Related – A look at the damage toxic relationships can cause.
7. Don’t Let Them Talk You Around the Evidence!
As I said, gaslighters are good at talking their way out of things.
They might try to make you question your evidence or say that you’re overreacting.
They might even try to gaslight you again in the middle of the conversation!
The most important part of the process of exposing them is that you don’t let them do this.
Stick to the facts and don’t let them make you doubt yourself.
If they continue to gaslight you, then it’s time to end the relationship.
No matter how much you love your partner and how to help them, gaslighting is a very toxic behavior that only leads to misery in the long run.
8. Set Some Rules and Tell Them Things Need to Change
Maybe confronting your partner has made them realize what they’re doing and they’ve said they’re willing to change.
Whatever the reason, if they’ve said that they want to work on their relationship with you and are willing to change, you need to set some set rules in place.
You need to be very clear about what you will and won’t tolerate from them.
Set some boundaries and make sure they know that things need to change if you’re going to stay in the relationship.
If they break these rules, then you need to be prepared to leave.
Gaslighters often can’t help falling back into their previous behaviors as this is what makes them feel comfortable and in control of their situation.
It’s very hard for gaslighters to change. It’s not impossible, but it’s difficult, so be prepared for a battle!
9. Tell Them You Should Both See a Therapist
One of the best things you can do for your relationship is to seek professional help.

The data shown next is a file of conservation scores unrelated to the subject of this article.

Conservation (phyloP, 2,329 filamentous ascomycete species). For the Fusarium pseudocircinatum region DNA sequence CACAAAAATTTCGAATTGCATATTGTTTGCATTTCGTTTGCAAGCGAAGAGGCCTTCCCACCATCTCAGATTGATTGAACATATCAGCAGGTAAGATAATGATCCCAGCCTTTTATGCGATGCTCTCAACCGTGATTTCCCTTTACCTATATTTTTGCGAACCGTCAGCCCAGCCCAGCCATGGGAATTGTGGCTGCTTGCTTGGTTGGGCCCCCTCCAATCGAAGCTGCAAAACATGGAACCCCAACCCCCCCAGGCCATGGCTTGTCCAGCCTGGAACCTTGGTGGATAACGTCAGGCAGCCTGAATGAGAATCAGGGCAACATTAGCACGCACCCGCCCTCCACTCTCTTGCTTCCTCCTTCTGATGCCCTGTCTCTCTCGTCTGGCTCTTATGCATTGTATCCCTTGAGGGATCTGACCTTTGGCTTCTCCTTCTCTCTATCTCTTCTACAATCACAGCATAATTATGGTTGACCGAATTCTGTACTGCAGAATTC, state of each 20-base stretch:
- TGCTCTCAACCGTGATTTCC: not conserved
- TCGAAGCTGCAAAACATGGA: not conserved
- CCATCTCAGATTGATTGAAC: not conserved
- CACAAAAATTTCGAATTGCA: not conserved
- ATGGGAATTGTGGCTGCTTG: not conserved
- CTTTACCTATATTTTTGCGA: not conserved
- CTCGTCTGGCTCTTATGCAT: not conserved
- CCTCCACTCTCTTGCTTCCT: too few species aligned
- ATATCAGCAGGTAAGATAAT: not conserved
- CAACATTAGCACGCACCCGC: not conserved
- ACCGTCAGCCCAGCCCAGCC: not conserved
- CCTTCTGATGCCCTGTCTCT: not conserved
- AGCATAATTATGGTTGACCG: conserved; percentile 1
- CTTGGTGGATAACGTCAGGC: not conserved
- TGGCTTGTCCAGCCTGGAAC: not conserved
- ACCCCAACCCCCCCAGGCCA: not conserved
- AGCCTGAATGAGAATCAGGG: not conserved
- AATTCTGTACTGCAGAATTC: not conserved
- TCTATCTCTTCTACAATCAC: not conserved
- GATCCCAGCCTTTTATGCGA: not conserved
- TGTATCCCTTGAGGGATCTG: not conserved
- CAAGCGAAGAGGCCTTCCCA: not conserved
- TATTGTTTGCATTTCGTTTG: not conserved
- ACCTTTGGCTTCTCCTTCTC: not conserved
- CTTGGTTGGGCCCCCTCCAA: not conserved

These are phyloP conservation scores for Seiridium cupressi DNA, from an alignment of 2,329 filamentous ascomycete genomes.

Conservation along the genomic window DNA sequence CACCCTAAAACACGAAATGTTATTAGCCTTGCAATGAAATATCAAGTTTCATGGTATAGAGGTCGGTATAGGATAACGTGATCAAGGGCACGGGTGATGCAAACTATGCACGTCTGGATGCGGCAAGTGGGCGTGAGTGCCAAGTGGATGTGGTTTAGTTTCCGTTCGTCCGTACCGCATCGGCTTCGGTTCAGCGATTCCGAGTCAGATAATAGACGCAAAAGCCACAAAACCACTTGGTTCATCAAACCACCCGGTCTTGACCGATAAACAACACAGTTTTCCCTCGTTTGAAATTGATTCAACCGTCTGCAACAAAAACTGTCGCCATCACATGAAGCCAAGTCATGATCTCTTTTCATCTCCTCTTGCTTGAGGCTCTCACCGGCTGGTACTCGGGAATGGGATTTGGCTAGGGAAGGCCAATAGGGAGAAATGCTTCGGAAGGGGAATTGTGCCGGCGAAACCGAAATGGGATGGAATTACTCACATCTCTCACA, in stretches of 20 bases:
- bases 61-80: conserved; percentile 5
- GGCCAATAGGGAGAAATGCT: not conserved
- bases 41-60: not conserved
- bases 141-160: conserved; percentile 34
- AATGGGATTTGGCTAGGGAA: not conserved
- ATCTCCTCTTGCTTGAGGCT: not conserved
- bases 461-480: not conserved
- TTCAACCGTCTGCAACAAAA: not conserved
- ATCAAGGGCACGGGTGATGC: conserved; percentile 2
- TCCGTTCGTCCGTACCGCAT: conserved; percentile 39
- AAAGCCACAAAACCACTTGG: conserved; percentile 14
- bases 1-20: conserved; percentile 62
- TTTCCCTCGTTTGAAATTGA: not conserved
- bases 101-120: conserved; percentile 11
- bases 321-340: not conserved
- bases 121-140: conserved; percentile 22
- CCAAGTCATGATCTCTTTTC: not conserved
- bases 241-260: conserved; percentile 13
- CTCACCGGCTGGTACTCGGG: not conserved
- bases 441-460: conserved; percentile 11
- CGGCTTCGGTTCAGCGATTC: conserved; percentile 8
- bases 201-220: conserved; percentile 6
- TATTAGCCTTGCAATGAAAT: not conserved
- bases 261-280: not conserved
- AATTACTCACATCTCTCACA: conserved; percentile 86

A therapist can help you work through the issues that led to the gaslighting in the first place and can provide some much-needed guidance on how to move forward.
They can also help your partner understand their behaviors and why they’re harmful.
It’s a big step if they agree to see a therapist, but it’s very likely to save your relationship.
If they care about you and the relationship, with some time to think about this you’d have to hope they agree to it!
Bonus Tip 10. Focus on Looking After Yourself!
This tip doesn’t relate directly to the process of exposing a gaslighter, but it’s crucial that you make time to care for yourself while in a toxic relationship.
Make sure you have a strong support system of friends and family on who you can rely on.
They will be able to offer you an outside perspective and can provide a listening ear when you need it.
It’s also important that you make time for yourself – do things that make YOU happy and relaxed away from engaging with your partner and their toxic actions.
This is going to be a difficult time, but it’s important to remember that you’re not alone and at the end of the day you need to make sure you’re happy.
What Are Examples of Gaslighting?
Gaslighting can take many different forms, but if you’re unsure of the signs, some common examples include:
- Your partner tells you that you’re overreacting to a situation when you know you’re not.
- Your partner constantly lies to you about things whether it’s a big or small deal.
- Your partner denies ever saying or doing something that you know they did.
- Your partner tries to make you doubt your own memory and perception of events.
- Your partner embarrasses you in public or in front of other people making you feel that you’re wrong about things.
- Your partner makes you feel like you’re crazy or overreacting.
- Your partner tries to control your behavior or tells you what to do.
- Your partner uses your personal insecurities against you.
- Your partner is always the victim and never takes responsibility for their own actions.
Does any of the above sound or feel familiar?
If so, please start to take the steps I covered above to not only expose your gaslighter but also to start distancing yourself from these toxic behaviors and heal yourself.
Image credits – Photo by christopher lemercier on Unsplash
Phil lives in England, UK, and has around 20 years experience as a professional life, career and executive coach. He started this blog to help others find and define their own self development journey. Blogging about a wide range of topics to help facilitate a better future.